A Firearms Training Performance Test with Liberty Ammunition Civil Defense Rounds

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Liberty Ammunition Civil Defense is an ultra lightweight +P 9mm round, only 50 grains. Despite this, it’s a very powerful and potent defensive round. Civil Defense has been designed to minimize recoil, which makes it great for firearms training, and increase the transfer of energy over a short path. Check out how it performs during testing when fired into ballistic gelatin and through intermediate barriers.

Discussion
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18 Responses to “A Firearms Training Performance Test with Liberty Ammunition Civil Defense Rounds”
  1. Art

    that is impressive, but i would be interesting to see what it did through a car door or some sheet metal. it seems to me that is almost duplicating the old 357 hollows point before they got good at making hollow points. if my memory, which is not as good as it use to be, serves me the reason the 357 was so deadly was the petals also broke apart from the speed and force of it creating more wound chanels while still penetrating, but with more mass. the force if i remember correctly is velocity times weight. it would be interesting to compare the force of both rounds.

    Reply
    • Steve

      I believe the ‘force’ of a bullet is referred to as ‘muzzle energy’ and is often a listed specification with purchased ammunition. The force is calculated by multiplying mass (weight) times a fraction of the speed of light squared. E = MC2 Therefore, speed is more critical to muzzle energy than mass. If a 100g bullet were developed with the same speed as this round, the ME would be doubled. But if the 50g bullet were created with twice the speed, the ME would be quadrupled given the squaring of speed. Of course, neither of these hypothetical rounds could be built without a new powder or significantly larger case and then you’d be waaaay over pressure limits of the firearm.

      The impressive ME of this round, coupled with its light weight (for carry purposes), low recoil (for follow up shots) and accuracy at the range make this my carry round of choice whether I’m carrying 9MM or 45ACP. As an added bonus, they LOOK cool. I often tell people “They’re also effective on vampires, werewolves and zombies…”

      Reply
      • Dan

        Actually, the equation you’re looking for is F=MA; E=MC^2 is for quantum physics mainly and, at this point in time, has almost no relevance in firearms for self defense, unless you have a mini nuke gun or something similar. In which case, do share!!!

        Reply
    • mac

      sxt winchester (aka black talons) 9mm and 40mm thank you ill stick with the perfect pointed star formation lol

      Reply
    • mac

      sxt winchester round i pray i never have to use but should the need arise she ll be all thats needed what expansion

      Reply
  2. Mike

    Interesting round. I wonder if it would be usable in my Kimber Solo. They recommend nothing lighter than 124 Gr. This has something to do with sharp recoil in light 9 MM rounds causing roll pins to move out of the frame.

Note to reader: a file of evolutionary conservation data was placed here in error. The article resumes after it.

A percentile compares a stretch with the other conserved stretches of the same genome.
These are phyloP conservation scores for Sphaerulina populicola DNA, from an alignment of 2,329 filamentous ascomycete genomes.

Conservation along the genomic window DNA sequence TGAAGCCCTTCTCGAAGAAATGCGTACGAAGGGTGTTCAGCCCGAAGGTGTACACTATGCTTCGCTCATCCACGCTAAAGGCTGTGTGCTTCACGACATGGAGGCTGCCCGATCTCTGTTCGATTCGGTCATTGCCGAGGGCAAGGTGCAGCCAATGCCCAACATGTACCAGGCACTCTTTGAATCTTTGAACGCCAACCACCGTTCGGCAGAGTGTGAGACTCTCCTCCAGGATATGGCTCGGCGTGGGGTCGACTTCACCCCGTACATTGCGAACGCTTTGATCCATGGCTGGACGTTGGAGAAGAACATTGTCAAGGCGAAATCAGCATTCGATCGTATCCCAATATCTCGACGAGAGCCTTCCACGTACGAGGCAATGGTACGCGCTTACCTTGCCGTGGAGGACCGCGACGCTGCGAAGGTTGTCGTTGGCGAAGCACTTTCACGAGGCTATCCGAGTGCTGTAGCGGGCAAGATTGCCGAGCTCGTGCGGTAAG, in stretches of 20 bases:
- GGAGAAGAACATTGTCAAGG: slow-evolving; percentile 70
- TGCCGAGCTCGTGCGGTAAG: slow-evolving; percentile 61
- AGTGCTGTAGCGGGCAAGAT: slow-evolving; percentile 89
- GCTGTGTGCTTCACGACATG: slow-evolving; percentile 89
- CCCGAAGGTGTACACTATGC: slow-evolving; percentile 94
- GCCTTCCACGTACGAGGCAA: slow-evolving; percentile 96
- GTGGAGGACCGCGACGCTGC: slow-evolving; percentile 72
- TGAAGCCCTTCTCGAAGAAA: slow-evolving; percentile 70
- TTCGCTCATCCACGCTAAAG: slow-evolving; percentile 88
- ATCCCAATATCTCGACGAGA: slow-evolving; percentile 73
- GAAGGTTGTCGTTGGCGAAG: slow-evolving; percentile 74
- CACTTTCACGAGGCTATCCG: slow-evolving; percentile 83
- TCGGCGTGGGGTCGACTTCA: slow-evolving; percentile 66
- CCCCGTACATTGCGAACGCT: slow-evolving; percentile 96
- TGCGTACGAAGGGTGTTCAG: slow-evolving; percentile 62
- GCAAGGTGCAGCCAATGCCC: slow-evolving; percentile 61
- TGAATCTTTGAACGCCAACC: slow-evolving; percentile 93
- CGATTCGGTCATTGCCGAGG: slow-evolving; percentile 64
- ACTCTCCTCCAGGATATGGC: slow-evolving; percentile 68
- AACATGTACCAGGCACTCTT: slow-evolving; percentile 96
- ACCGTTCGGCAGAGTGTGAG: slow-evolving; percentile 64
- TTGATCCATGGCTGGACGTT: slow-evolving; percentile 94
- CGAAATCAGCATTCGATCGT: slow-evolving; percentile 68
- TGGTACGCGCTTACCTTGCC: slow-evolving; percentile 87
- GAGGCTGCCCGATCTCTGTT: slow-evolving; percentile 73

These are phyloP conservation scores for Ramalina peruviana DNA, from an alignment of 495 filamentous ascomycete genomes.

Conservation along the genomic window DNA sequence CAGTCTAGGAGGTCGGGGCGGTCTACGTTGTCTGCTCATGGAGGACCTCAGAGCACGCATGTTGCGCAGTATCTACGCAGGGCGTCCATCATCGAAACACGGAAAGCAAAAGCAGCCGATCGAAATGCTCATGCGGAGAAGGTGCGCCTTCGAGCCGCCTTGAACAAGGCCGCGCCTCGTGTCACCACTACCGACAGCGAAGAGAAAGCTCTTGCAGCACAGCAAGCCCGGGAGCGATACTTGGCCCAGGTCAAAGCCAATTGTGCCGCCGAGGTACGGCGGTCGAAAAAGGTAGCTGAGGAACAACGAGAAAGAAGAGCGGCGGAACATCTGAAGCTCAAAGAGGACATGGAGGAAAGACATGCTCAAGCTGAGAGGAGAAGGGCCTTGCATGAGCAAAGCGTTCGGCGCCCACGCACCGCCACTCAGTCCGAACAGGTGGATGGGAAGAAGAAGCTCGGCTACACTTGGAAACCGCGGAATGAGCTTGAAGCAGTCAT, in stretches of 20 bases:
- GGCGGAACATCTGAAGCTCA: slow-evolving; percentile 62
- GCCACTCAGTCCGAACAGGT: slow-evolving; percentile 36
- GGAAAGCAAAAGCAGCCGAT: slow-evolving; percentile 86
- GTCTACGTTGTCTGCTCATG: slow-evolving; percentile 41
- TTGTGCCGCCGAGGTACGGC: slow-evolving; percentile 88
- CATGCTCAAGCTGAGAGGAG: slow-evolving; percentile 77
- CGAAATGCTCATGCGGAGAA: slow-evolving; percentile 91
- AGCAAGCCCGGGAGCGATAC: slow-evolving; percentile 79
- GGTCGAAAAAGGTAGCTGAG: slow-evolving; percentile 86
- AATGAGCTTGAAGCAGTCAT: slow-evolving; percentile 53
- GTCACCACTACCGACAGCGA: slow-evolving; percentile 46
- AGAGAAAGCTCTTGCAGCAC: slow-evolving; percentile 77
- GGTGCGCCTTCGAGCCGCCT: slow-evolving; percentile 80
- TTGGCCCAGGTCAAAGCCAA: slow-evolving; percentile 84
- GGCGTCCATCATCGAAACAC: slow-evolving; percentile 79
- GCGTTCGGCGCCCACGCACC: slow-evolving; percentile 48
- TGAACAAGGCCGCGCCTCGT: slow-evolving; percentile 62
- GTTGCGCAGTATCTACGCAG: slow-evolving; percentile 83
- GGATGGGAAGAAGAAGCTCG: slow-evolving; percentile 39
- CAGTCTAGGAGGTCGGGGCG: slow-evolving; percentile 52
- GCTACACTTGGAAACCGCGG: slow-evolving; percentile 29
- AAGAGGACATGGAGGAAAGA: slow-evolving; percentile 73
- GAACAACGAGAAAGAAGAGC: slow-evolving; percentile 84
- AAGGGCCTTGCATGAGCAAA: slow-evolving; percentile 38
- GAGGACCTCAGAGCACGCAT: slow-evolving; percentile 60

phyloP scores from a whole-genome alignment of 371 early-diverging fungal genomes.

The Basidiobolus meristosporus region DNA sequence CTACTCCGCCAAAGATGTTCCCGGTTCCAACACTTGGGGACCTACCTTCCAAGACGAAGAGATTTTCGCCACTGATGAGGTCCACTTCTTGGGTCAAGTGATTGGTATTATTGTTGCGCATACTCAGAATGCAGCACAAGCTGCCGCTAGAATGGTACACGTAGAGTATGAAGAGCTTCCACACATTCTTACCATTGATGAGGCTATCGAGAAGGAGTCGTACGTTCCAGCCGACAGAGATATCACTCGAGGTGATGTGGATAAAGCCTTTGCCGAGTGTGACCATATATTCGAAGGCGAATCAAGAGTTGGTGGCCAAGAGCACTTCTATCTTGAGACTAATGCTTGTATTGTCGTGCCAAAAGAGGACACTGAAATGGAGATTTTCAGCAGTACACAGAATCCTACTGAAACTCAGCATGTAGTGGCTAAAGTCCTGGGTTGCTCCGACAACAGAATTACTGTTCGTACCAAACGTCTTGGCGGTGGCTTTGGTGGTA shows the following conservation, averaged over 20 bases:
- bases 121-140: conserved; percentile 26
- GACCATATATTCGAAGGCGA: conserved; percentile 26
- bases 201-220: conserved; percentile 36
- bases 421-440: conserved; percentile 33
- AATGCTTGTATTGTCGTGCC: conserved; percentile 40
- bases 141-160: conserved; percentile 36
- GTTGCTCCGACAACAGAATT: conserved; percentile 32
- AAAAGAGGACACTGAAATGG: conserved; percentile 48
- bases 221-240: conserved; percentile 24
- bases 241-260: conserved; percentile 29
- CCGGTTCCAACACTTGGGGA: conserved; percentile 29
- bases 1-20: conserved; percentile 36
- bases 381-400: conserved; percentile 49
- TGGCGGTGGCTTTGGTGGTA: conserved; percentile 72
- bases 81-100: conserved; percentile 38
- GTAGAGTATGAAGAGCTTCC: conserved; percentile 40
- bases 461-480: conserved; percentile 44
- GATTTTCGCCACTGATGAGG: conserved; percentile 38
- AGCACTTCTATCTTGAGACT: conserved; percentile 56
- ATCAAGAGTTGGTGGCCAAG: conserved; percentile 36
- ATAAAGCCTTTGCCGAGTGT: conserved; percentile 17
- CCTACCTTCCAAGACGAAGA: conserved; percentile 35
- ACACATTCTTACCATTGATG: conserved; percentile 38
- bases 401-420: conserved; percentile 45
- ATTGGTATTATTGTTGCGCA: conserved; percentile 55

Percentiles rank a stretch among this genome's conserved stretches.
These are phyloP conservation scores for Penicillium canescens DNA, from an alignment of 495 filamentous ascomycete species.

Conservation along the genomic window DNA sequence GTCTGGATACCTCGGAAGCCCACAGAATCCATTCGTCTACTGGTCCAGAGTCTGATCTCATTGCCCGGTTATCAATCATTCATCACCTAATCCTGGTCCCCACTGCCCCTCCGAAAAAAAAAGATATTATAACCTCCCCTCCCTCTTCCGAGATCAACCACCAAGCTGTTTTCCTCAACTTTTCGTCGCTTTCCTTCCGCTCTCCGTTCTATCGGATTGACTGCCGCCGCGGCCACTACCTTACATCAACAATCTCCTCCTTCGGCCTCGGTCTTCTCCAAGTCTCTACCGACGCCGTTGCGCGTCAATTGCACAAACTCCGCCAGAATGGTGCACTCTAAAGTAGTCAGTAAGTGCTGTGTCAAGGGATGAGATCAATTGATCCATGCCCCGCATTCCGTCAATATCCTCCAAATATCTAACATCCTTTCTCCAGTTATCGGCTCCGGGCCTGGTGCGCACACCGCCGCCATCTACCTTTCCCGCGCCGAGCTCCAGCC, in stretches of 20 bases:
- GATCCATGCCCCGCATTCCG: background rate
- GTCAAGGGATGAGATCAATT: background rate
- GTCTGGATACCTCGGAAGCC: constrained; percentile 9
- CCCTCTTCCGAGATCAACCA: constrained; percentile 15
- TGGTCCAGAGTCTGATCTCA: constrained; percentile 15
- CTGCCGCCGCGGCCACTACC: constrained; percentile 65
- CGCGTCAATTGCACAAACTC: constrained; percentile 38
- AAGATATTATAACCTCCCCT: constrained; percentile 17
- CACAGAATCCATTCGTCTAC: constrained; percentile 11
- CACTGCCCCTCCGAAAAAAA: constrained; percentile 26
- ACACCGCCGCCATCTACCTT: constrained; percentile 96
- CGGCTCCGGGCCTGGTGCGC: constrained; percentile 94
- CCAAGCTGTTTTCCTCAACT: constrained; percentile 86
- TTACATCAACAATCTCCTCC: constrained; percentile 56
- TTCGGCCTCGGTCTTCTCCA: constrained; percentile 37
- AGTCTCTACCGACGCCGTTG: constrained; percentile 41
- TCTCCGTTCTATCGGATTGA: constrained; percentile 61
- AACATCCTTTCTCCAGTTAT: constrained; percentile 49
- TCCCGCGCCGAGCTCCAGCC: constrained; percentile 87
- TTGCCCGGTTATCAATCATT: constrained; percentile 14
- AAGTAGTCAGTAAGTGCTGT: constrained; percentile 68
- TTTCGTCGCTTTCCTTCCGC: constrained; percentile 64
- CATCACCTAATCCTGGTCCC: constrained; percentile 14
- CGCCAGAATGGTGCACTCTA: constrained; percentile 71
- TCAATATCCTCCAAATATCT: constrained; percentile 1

Reply
    • Gunnr

      Mike, I’m curious about what Kimber had to say. The action and recoil of any firearm is increased by having a heavier bullet. A 115gr 9mm has less recoil then a 124gr and much less then a 147gr projectile. So a lighter round beats up on a gun much less then a heavy one. I would call Kimber and get some clarification on their statement as it is way wrong. If I bought any gun and the maker said something about what rounds you can’t shoot out of their gun I’d just let them keep it and buy a GOOD gun from another manufacturer. Peace brother. I would check that fact with them for sure as they are wrong.

      Reply
  3. Gary Minter

    I would have rather seen a standard 2 X 4 drywall type barrier the type I would find in my home. Many layers of glass as well as car doors and windshields are not the type barriers I an likely to have to shoot through.

    Reply
  4. TC

    Nice video. Would be more helpful to see it in comparison to other average 9mm rounds. Even more important is muzzle energy. You’re looking around 444 foot pounds (50grains @ 2,000 ft/per second) which is more impressive to talk about, especially given the added control/accuracy you’ll have over the gun.

    Reply
  5. PDN Team

    Hi, Ray! We haven’t tested it, but I wouldn’t expect it to be a major issue due to the thinness of the hollow point cavity walls.

    Reply
  6. Paul Grumsha

    Most of everything was very informative and seemed plausible, however the word “tempered glass” was used inaccurately. If the glass used in the demo was indeed tempered, it would have blown up into many small pieces. Annealed glass was the type of glass used.

    Reply
  7. Mark

    Since the bullet broke up through the glass, I would like to see it again through the glass against a layer of denim over the gelatin. Much of the bullet mass is fragmented off and peppers the gelatin but does not penetrate far. Does it go in at all if the target is dressed?

    Reply
  8. Joe Slobodnik

    I have never been a fan of he 9mm due to over penetration. Seems like the issues with that problem has been addressed and helped considerably

    Reply
  9. Moose

    I have test fired this ammo and liked what it did. My question is, since it is rated +P due to higher pressure, is it safe to fire in most firearms, like XD, LCP, LC9, etc.? Looks ideal for self-defense, but not for much practice shooting.

    Reply
  10. Paul Oglesbee

    I’ve shot the Liberty.40 cal. Though 8 layers of denim over a 2×4 and refrigerator door. Into 3 one gallon water jugs. The bullet penetrated all the way into the third jug

    Reply

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